Mainstreaming the marginalised

In 1970s, the protagonists of popular Indian movies were the youth from middle class — the popular angry young men typified by characters like Vijay played by Amitabh Bachchan. But today, the angry young men no longer come from the urban middle class but from the marginalised communities like Dalits and Tribals. Movies like Masaan, Sairat and Kabali are just a few examples. In this era of post-BSP and post-Mayawati politics, the youth from the marginalised sections of the society are angry and agitated. He wants his troubles to end now. He does not agree with the existing development model as it puts him at a disadvantage. When and how his dissent will turn into anarchy is hard to predict.
The successive Governments have floated several schemes and programmes for the youth but each with lacunae in vision, direction, execution and structure. To begin with, we don't know the purpose of our youth-oriented schemes. Take the example of volunteer schemes of Nehru Yuva Kendra Sangthan (NYKS). There are over 8,000 paid volunteers in more than 4,000 blocks but they are not properly trained and deputed for any work. We need to impart skills, mentoring and training. More and more schemes related to youth volunteerism should be started with focus on skilling, mentoring and training. Those schemes should be effectively implemented and promoted at every level in a designed manner.
The country has in place a powerful plan for 25 IITs but what it lacks is an action plan for 15,000 ITIs. In a way, our IITs have failed our ITIs. Everyone talks about young Indian engineers in NASA, Silicon Valley and Bengaluru but no one talks about the youth from the marginalised sections, especially Dalit and tribal communities. We cannot overlook Eklavya for the shining Arjuna. In this country, there are several Eklavyas aspiring for new avenues. While there is no doubt that several youth today want to set up their own company, it is also a fact that there are lakhs of youths who are simply searching for the job of a security guard. We need to think and plan for them too. We can no longer afford to leave Eklavya out of our development net as this time around he will not sacrifice his thumb but wiggle it in our face and choose his own way.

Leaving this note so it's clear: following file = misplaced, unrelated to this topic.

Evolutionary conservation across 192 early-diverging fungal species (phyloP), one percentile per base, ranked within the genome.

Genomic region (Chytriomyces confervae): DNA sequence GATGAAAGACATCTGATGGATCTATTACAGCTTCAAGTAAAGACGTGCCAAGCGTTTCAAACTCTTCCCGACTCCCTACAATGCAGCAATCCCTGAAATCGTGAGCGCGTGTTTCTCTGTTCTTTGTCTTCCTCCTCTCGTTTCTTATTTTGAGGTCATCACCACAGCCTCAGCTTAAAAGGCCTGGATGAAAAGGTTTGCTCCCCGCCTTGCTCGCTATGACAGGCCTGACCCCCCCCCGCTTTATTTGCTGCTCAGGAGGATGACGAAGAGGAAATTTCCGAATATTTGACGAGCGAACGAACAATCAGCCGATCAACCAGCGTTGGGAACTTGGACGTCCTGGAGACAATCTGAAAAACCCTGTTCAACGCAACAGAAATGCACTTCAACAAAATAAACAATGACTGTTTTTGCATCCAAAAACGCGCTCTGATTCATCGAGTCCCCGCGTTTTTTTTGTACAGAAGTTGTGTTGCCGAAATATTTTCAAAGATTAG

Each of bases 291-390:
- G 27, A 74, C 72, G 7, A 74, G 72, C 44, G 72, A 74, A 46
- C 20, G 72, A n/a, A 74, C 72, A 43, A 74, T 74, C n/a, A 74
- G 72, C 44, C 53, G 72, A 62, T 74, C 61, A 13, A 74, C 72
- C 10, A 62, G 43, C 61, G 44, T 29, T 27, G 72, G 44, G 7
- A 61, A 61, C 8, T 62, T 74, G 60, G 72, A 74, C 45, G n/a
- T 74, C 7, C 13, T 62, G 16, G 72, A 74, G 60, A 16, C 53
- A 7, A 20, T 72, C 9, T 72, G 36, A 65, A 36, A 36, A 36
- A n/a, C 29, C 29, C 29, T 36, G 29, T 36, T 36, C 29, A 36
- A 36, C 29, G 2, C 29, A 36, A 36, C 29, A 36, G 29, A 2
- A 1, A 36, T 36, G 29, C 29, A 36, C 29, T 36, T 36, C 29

Role of democracy

Democracy deals with liberty and equality — socio-economic and political. It is the duty of the youth to take the project of democracy forward in the country where political representation of every youth has been almost ensured. Now, what we have to achieve is socio-economic democracy and equality which can be ensured only through inclusive and equitable development. The only purpose of development should be to improve quality and ensure dignity of life.
Youth who feel that they are not getting their share in this project of democracy and development are registering their dissent. Those who are at the margins of the society, political system or economy are vulnerable and there is a high probability of them taking a dissenting stand. The Indian State must accept this and try to accommodate them in the mainstream. A good democracy should be accommodative enough to accept and respect dissent. It should have the tendency to co-opt dissenters. Simplest definition of justice is to treat equal equally and unequal unequally. Those left behind should be taken along.